Book Review: The Enneagram for Black Liberation by Chichi Agorom

Book Review: The Enneagram for Black Liberation by Chichi Agorom

“Realizing that you have always been and will always be valuable and worthy of love even if you fail at everything you attempt to do is what frees you” reads the first part of this book.

Unlocking Freedom: ‘The Enneagram for Black Liberation’ Offers a Path to Personal Growth and Empowerment

‘The Enneagram for Black Liberation’ is a self-help book that was released in 2021 authored by Enneagram teacher and writer Chichi Agorom. This interesting book is an invitation to readers to take a close look at their personalities, how their motivations could possibly be harming and hindering them from accessing a higher level of ‘be-ing’ in the world.

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Blending self-help, spirituality and reflection, the author gives readers the chance to interrogate the patterns they have cultivated in their lives and the stories behind these patterns while giving readers the chance to introspect and find a way to improve their lives, their relationships and how they engage with the world.

The Enneagram is types people’s origins with nine different personality types. Most Enneagram teachers argue that we are born with a core type. The tool can be used for leadership, teams, personal development, relationships and more. It has been in use from time immemorial and gives a detailed guide to how people engage in teams, their temperament and areas of work; more on the enneagram and enneagram tests can be taken online.

In her book, Agorom has tailored a book text specific to black women however, her writing is universal to all people in spite of their gender, race or nationality. The book’s opening chapter is an introduction to readers on the Enneagram and why knowing your personality type matters. “The kindest gift the Enneagram has given me is a deepened compassion for myself and for others,” the author writes in the opening chapter of the book. While paying attention to the role of black women in particular, the author explains the roles that power systems have played in the world particularly against people of colour and the role that language plays in our world today.

The second chapter is titled “The Enneagram as Armor”. Agorom invites her readers to view their Enneagram type as an armour which we don in order to navigate and protect ourselves from a world that is often unsafe, turbulent and uncertain; “our types offer a protective layer from the particular fears we have” she writes and further elaborates that “The Enneagram invites us to recognize that we are the people behind the armor, not simply the armor itself.” For instance, an Enneagram type 5 (known as the investigator) uses knowledge as their armour.

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The invitation now is to reconnect with what the author calls our essential nature (true self) and realise that we are more than the armour we wear.

Chapter 3 is titled ‘Power and Vulnerability’ in which the author lets readers question what they view power to be and taking a close look at two distinct types of power being ‘power within’ and ‘power with’, vulnerability as it relates to power and the work of healing. As the book moves to part 2, she goes deeper into each personality type. Agorom introduces readers to the centres of intelligence being the head, the heart and hands how each Enneagram type leans more towards other centres than others. Agorom then goes in depth into each type to interrogate their different armour, their view of themselves and the world and their areas of work.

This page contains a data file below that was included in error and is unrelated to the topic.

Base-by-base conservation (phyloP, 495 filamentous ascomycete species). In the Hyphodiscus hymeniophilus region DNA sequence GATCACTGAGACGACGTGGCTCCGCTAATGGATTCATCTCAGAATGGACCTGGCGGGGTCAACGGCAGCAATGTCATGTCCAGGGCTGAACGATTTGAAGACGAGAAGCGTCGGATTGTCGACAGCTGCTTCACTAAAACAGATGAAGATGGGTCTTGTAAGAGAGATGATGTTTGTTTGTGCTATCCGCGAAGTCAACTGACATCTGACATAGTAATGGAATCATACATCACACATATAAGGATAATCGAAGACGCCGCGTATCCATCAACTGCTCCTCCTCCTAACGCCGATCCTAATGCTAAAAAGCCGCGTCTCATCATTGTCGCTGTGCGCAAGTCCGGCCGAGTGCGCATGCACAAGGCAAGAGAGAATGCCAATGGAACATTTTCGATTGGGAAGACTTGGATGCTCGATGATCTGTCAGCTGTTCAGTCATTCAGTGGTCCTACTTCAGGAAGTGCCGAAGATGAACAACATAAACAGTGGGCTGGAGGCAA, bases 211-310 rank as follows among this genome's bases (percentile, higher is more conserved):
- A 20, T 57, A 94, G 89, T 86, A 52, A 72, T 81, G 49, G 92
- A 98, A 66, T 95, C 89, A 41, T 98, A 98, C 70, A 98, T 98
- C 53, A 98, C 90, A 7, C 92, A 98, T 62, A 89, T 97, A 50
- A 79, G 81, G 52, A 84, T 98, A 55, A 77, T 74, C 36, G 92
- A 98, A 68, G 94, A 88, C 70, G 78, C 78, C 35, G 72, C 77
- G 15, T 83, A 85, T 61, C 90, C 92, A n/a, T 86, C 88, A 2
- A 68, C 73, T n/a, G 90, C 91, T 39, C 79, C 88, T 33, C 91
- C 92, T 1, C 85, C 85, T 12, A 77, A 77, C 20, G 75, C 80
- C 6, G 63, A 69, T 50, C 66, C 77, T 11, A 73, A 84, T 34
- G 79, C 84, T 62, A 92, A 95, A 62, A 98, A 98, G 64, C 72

She uses very beautiful visual analogies in each type to help her readers to visualize their personality type while also providing journal prompts and visualization exercises to encourage readers to reflect on issues to do with their “armor”, their earliest memories of feeling safe and who they are free to be in the world without the limiting ideas they often carry about themselves. She used true life testimonials from people of the nine different Enneagram types to elaborate how different people view themselves and the world at large based on their personality types. Enneagram specialists have argued that people are able to identify parts of themselves in each types (this was the case for me as I browsed through the book). Ultimately, reading through the chapters of her book, readers could be able to understand the patterns in their own behaviour and the actions of those around them which could cultivate emotional intelligence and a deeper way of engaging with others.

The book was skilfully crafted to ensure that the concepts are easy to grasp for readers. It would be advisable for readers to read on the Enneagram tool and take the test before reading the book as this will enrich the experience. When read with openness, this book can a great catalyst for change, self-reflection and transformation as the author would have each of us do.

The Enneagram is a rich tool that that can help those who are welcome to its invitation, to cultivate deeper understanding of themselves and for those around them. Agorom shows herself to be a great teacher of the Enneagram and has passed her knowledge to the masses in this book.

Kudzai Mhangwa

Kudzai Mhangwa is a writer, actor and musician. He writes poetry, plays, essays and short stories. His work has been featured on House of Mutapa, Atrebla Magazine, Ka'edi Africa, Poetry Soup and elsewhere.

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